Queen Square Archives holds 1,500 volumes of case notes, the longest continuous manuscript collection of neurological case histories in Britain. The case notes present a unique opportunity to follow the development of neurology in the second half of the 19th century as for much of this time it was the only specialist neurological hospital.
The quality and detail of the case notes were innovative in themselves, inventing a systematic way of recording medical history and examinations. Of great interest is the development of case taking and examination as it emerges from a study of these case notes.
The format of these records remained basically unchanged from 1860 to1946. At Queen Square, the case notes were bound by the name of the Physician with any surgical notes being bound together . This means that it is necessary to know the active dates for any surgeon as their work, however eminent, will be bound under the Physicians for whom they operated.
The bound volumes are usually indexed at the front by the patient’s name stating the illness against the name. This makes it simple to pick out cases of particular disorders. Where applicable, the case notes are often cross-referenced to the appropriate post mortem volume.
Complaint, Patient history, Family history, Present illness, Appearance on admission, Spine, Sensory, Cranial nerves, Motor, Reflex, Sphincter and Gait; followed, as appropriate, by details of any operation, follow-up notes, daily monitoring charts,diet and medicine, charts, treatment reviews, discharge notes; as well as the result of the patient’s stay (Cured, Improved, In Status Quo, Worse, Death).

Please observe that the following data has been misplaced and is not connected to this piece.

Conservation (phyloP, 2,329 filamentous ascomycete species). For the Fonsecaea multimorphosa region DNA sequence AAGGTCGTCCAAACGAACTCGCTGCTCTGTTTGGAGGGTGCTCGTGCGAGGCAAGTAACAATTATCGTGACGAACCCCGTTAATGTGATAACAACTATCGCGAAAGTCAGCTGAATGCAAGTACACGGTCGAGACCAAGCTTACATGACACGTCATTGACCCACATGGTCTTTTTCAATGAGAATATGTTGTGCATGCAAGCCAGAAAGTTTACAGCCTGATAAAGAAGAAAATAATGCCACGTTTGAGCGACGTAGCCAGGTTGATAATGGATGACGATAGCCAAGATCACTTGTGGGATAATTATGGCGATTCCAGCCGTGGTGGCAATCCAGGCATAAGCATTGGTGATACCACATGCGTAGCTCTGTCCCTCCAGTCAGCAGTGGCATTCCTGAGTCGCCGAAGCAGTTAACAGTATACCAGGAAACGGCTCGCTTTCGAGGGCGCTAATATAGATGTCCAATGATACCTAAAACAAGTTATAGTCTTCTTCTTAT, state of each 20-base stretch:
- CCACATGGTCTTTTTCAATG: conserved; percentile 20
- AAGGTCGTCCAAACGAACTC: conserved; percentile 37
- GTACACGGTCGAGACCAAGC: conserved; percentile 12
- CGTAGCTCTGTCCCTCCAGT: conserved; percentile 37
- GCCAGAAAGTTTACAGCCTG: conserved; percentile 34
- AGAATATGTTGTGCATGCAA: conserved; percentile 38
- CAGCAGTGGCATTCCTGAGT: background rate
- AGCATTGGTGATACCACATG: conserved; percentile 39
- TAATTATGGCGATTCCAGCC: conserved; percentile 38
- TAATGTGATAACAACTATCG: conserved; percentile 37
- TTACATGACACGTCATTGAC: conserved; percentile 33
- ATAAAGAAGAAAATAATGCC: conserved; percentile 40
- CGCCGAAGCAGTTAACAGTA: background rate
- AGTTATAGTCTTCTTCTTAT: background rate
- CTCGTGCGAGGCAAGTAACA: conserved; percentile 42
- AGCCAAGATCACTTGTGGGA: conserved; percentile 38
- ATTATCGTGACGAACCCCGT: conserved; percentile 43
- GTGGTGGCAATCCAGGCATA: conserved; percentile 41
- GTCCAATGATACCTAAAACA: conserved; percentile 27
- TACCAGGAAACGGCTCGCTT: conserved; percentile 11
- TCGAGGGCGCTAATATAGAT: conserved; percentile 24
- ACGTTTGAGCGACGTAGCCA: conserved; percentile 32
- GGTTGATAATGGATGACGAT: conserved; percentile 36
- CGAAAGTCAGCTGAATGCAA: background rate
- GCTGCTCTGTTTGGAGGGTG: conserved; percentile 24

Some used printed clinical figure diagrams shaded by the doctor to show the position or extent of any problem. Many contain photographs which can be of the whole patient, closeups of the patient’s skull, or post-operative scars. They sometimes include the post mortem report itself.
A hand written index of case notes by conditions is available up to 1931. The bound volumes are also usually indexed at the front by the patient’s name stating the illness against the name. Volunteers are currently transcribing the index into a spreadsheet to improve searching – and preserve the index. They are also creating an index spreadsheet for cases from 1932 onwards.
*Hunter, R A & Hurwitz, L J. “The case notes of the National Hospital for the Paralysed and Epileptic, Queen Square, London, before 1900”. JNNP, 1961, vol 24, pages 187-194
*Linden SC, Jones E. ‘Shell shock’ Revisited: An Examination of the Case Records of the National Hospital in London. Med Hist. 2014 Oct;58(4):519-45.
*Uff, C. Sir Victor Horsley’s 19th century operations at the National Hospital for Neurology and Neurosurgery, Queen Square. J Neurosurgery, 2011. Vol 114, 534-542
*Vale TC, Lees A, Cardoso F. A biosketch of William Richard Gowers with a new review of his inpatient case history notes. Arq Neuropsiquiatr. 2013 Jun;71(6):411-3. doi: 10.1590/0004-282X20130049.
*Vale TC, Glass PG, Lees A, Cardoso F. Gowers’ Queen Square case notes on chorea: a 21st century re-appraisal. Eur Neurol. 2013;69(1):48-52.